“Mountains and abysses, such is the relief of the grotesque body; or speaking in architectural terms, towers and subterranean passages.” – Mikhail Bakhtin
Annihilate, the new comic by Brandon Daniels and Sam Boven (Hive Mind Comics), begins with what appears to be some kind of microscopic cell, bacteria or virus. It divides. It then relinks as it grows. It is part of a subterranean network, a complex ecology. Evolutionary biology runs its course. It produces larvae and insects. “The grotesque concept of the body is not a closed completed unit,” the blog “For the Goat” writes,
it is unfinished, outgrows itself and transgresses its own limits. It focuses on the parts of the body that are open to the outside world, where the world can both enter and exit and through which the body can also exit. therefore it emphasizes on the apertures and convexities of the body, the open mouth, the genitals, the breasts, the phallus, the pot belly and the nose. The bodies disclosed [their] essence as a principle of growth which exceeds [their] own limits only in copulation, pregnancy, child birth, the throes of death, eating, drinking or defecation.
Mikhail Bakhtin traced the grotesque in Rabelais’s literary adaptation of the late medieval peasantry’s counter-morality. Against the aristocratic parlor – and its denial of the earthly body – the peasants, through the vernacular of the carnival, presented the existential and sexual body as process. It got sick. It fucked. It died. It became food for other things that fuck and die. When one is forced to live in the muck its exaltation is part and parcel of resistance. [*]
The social fabric of Annihilate's insect world grows more complex. There is now a Queen. There are drones, flight, and then faces – two portraits in a landscape. They visually echo Dali. One of the disembodied heads, progressively rotting in each panel as it is torn apart by bugs and germs, asks the other, “Why don’t we make love anymore?”
Neoliberalism proper mirrors the grotesque – the constant interpenetration of beings and spaces as capital feeds on labor, as larger capitals feed on smaller capitals, as new impulses overtake the old, reproduced everywhere and at once. But the cultural logic of neoliberalism denies the grotesque. At the core of the grotesque is the existential; the failing, eating, reproducing and shitting body. And the bodies that fail first, and most often, are working-class, poor, Black, colonized, feminized and Queer bodies. [**]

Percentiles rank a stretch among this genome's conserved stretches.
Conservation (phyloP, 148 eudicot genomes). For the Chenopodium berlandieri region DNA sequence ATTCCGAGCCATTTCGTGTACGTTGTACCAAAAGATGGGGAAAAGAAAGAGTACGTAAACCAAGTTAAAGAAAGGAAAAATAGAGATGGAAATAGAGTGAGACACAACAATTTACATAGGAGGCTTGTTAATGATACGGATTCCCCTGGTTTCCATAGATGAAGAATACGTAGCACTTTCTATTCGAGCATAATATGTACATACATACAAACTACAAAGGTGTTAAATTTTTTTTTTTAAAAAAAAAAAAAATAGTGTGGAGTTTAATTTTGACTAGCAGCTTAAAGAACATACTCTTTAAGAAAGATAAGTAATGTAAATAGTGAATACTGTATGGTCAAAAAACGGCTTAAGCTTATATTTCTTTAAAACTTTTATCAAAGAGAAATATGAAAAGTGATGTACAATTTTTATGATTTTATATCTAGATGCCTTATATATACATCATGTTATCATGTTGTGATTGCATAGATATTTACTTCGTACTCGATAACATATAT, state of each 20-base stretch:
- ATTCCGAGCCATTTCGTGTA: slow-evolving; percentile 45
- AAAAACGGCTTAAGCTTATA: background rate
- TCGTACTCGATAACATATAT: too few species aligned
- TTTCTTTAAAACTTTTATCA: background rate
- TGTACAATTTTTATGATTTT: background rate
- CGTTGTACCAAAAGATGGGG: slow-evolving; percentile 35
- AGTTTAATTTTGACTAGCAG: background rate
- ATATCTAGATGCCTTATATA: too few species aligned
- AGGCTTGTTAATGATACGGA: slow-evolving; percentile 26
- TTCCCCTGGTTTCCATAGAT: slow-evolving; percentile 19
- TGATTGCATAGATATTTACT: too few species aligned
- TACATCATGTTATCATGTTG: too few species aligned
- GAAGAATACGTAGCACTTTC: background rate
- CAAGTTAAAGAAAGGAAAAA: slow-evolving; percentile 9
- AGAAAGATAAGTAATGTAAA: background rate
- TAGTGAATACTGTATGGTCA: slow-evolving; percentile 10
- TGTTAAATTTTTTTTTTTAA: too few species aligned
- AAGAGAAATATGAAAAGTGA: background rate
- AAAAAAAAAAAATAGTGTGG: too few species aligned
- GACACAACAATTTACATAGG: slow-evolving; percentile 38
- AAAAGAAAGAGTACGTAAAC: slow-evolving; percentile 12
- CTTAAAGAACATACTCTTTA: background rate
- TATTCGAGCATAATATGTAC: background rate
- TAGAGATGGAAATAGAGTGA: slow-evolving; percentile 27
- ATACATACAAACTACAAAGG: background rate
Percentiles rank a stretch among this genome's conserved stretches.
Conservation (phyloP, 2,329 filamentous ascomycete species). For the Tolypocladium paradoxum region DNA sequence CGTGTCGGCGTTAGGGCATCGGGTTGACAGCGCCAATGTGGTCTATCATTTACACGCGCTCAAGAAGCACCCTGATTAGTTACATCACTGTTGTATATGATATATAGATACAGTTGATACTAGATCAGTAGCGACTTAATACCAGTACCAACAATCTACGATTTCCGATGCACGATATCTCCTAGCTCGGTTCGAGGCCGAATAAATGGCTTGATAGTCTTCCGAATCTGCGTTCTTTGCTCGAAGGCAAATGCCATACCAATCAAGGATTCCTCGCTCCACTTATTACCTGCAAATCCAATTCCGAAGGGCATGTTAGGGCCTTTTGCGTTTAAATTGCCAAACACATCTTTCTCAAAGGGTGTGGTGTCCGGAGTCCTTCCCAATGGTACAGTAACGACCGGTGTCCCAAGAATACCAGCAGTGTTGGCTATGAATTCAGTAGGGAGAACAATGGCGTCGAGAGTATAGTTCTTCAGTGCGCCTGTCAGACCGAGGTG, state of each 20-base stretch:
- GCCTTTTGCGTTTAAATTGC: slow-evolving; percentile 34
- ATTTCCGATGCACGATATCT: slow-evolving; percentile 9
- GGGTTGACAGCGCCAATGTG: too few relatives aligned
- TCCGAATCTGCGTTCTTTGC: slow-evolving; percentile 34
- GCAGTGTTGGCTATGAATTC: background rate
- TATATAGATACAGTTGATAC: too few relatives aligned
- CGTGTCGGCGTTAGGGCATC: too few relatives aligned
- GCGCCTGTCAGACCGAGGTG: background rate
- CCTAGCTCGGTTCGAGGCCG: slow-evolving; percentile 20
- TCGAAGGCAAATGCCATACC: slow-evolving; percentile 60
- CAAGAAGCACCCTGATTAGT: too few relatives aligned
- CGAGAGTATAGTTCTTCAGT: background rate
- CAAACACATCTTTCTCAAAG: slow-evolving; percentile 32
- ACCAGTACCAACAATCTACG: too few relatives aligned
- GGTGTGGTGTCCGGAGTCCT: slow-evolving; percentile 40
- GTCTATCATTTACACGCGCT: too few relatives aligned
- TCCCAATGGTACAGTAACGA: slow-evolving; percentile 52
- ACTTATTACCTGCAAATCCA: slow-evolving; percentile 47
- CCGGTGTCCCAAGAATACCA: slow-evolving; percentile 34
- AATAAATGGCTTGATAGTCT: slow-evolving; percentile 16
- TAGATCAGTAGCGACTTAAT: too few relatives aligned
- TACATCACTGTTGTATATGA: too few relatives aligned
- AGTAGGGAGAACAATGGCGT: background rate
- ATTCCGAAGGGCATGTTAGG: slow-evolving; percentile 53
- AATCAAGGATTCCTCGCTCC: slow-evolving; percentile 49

The cultural logic of neoliberalism claimed there was always a way out; a romantic comedy or Horatio Alger story at the gates of Hell. So the vast majority of us seek personal solutions to this collective existential crisis. As one dying head asks the other, “Why don’t you propose?" You can't blame the head. A moment of belonging appears to negate, for a time, the annihilation to come.
* Although it should be noted, in western Europe, the late medieval peasantry was often far more economically secure than earlier generations as well as the enclosed proletariat to come.
** Consider the 2016 Presidential election. A problem the elites have, both in the old Republican establishment, and in the Clinton campaign, is related to a denial of the grotesque. The candidates that either personify the grotesque (Trump) or were willing to identify it (Sanders, and now Jill Stein), were (or are) far more connected to the existential catastrophe of everyday life. The salon-culture that surrounds Hillary Clinton, of course, must deny the subterranean passages beneath the glistening towers.